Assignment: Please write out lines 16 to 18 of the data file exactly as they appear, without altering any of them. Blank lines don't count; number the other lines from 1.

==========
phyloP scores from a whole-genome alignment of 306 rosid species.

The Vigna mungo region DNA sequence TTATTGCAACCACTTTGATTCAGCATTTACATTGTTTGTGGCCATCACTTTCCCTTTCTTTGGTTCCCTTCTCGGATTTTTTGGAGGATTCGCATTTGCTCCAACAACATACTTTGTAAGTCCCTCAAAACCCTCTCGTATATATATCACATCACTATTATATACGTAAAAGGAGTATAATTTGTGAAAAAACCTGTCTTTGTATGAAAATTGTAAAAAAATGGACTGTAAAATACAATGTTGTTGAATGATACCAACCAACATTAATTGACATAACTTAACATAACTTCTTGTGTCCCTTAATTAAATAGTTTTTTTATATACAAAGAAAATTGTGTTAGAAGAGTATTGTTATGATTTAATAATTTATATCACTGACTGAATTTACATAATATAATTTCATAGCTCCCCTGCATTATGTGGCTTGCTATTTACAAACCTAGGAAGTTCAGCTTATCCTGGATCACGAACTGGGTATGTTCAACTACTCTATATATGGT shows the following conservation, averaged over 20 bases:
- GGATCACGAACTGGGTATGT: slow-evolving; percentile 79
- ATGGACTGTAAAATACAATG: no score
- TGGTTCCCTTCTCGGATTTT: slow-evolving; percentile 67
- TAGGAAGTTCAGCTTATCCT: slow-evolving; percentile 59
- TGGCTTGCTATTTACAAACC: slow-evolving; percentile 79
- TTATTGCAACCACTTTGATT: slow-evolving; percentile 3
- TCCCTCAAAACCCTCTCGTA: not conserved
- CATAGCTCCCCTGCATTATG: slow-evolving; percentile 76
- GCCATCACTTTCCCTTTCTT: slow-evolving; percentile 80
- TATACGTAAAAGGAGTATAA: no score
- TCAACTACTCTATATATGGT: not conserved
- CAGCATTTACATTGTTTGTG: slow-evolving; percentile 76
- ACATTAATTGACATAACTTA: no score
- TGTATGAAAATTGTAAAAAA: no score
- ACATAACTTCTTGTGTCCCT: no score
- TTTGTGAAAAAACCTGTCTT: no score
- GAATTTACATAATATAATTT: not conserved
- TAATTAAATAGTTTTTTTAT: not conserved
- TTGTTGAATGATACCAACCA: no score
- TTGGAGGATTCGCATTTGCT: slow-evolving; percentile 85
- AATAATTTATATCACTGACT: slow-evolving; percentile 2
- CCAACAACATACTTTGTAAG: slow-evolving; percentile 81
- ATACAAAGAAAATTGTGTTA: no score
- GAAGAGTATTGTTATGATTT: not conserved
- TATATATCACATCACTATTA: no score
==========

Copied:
- TGTATGAAAATTGTAAAAAA: no score
- ACATAACTTCTTGTGTCCCT: no score
- TTTGTGAAAAAACCTGTCTT: no score